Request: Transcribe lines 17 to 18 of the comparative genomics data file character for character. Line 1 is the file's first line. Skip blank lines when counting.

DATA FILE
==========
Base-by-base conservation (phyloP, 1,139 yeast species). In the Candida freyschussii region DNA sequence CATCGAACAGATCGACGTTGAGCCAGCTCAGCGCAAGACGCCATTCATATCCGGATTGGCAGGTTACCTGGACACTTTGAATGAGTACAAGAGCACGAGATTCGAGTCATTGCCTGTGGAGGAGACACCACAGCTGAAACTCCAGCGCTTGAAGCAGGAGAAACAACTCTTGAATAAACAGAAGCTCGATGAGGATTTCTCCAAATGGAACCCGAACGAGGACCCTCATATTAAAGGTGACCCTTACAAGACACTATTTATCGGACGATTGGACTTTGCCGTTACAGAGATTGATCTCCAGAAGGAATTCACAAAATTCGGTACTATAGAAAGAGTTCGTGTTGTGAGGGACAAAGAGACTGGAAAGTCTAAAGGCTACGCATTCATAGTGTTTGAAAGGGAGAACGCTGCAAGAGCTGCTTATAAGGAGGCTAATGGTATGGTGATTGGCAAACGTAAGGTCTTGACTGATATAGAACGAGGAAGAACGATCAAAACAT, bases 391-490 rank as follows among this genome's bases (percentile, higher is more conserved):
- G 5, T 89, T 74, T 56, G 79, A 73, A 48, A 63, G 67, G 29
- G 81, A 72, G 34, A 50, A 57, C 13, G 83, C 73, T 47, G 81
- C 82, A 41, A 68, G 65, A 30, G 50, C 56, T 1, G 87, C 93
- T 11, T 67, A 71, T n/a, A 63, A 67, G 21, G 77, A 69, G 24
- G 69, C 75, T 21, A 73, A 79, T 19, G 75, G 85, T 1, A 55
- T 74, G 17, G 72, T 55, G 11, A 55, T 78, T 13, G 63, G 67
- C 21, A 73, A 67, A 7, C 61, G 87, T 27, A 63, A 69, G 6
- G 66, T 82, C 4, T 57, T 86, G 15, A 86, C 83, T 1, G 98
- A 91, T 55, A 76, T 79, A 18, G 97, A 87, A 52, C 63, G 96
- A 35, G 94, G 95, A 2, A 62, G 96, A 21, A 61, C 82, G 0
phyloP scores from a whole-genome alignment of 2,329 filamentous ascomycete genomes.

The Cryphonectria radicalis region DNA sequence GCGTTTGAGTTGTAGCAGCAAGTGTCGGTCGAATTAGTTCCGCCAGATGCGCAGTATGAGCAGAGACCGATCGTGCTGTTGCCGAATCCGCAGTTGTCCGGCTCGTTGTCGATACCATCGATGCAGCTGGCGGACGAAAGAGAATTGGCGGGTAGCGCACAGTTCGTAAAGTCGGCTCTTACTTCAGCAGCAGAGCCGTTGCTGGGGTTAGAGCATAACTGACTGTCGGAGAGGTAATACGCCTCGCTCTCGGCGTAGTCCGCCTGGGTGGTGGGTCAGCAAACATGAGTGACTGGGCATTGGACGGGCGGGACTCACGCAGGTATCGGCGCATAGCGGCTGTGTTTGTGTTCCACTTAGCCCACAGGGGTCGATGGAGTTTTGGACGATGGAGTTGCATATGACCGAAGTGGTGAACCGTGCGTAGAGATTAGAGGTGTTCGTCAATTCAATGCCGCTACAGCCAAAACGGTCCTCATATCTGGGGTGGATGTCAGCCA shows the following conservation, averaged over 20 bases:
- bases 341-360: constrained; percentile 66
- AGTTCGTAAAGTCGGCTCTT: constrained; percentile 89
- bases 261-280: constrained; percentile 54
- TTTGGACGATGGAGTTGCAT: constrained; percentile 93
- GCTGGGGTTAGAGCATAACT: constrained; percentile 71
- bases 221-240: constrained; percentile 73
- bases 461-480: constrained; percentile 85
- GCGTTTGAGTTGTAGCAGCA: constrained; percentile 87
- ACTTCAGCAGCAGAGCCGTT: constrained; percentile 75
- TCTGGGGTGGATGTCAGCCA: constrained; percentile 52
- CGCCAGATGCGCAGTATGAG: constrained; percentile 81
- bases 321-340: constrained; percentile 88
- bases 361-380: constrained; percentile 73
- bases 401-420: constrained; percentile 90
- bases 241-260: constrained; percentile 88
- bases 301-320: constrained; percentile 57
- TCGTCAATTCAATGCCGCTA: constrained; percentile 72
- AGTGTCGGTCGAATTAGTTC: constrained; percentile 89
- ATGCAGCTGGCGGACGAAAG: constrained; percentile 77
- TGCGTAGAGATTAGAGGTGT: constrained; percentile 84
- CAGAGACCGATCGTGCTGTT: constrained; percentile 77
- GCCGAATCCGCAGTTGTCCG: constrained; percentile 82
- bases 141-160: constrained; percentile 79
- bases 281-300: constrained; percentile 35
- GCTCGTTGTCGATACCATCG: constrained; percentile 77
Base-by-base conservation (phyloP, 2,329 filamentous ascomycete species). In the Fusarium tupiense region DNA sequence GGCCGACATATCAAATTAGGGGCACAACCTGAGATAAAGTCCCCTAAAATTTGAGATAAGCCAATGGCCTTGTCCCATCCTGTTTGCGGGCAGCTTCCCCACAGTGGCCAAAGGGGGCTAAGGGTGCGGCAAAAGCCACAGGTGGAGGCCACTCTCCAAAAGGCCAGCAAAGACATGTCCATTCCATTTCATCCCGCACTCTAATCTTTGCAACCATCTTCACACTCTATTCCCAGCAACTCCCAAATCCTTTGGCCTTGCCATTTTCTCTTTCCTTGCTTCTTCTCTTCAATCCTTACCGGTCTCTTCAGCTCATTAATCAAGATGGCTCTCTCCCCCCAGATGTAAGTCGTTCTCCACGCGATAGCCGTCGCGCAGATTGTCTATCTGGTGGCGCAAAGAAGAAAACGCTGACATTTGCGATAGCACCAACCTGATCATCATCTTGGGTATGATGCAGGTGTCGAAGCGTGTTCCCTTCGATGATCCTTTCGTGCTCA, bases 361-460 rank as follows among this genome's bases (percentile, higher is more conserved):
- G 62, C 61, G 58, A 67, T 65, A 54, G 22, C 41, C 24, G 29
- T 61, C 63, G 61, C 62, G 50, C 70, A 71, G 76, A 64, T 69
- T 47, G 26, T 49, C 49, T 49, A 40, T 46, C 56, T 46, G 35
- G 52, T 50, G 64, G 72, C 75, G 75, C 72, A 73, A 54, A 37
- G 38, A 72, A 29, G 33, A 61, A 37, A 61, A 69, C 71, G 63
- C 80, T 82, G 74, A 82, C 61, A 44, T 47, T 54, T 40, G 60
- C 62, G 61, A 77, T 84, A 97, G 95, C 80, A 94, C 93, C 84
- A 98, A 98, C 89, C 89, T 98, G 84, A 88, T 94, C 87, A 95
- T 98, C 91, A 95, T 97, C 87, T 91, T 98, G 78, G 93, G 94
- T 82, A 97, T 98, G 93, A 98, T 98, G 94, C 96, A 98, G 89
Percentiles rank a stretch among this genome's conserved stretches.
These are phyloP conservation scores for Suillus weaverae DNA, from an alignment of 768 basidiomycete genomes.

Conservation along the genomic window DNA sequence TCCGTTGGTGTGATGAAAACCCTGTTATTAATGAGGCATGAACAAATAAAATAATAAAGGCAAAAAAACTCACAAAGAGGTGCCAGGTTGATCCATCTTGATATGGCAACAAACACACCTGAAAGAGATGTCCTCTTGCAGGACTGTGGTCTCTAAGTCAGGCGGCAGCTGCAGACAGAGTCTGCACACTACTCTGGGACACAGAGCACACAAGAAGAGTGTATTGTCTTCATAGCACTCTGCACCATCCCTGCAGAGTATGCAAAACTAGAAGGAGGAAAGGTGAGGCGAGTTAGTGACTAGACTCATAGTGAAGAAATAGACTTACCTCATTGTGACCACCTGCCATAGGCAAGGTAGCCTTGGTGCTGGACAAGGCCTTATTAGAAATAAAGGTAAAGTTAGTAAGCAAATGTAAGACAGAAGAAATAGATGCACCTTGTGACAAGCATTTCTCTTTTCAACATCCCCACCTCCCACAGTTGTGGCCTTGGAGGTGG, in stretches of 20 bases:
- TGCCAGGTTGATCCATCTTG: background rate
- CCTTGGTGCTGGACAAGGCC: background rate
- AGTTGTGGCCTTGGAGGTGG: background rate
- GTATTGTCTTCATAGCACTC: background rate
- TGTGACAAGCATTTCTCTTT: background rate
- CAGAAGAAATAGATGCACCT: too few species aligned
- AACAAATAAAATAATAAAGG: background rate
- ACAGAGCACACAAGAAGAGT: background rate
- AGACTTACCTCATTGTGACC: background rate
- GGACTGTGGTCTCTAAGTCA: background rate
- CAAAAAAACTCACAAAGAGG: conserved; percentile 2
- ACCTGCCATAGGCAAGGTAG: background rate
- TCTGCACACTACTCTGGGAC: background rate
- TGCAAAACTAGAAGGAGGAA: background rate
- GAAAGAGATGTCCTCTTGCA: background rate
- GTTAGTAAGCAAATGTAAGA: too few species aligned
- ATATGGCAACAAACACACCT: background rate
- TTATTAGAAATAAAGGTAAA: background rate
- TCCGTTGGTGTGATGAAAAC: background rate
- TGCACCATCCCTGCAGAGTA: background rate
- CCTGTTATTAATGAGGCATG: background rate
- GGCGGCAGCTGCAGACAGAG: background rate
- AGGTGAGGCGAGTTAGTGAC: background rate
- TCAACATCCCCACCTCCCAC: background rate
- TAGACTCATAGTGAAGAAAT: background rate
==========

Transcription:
- TTTGGACGATGGAGTTGCAT: constrained; percentile 93
- GCTGGGGTTAGAGCATAACT: constrained; percentile 71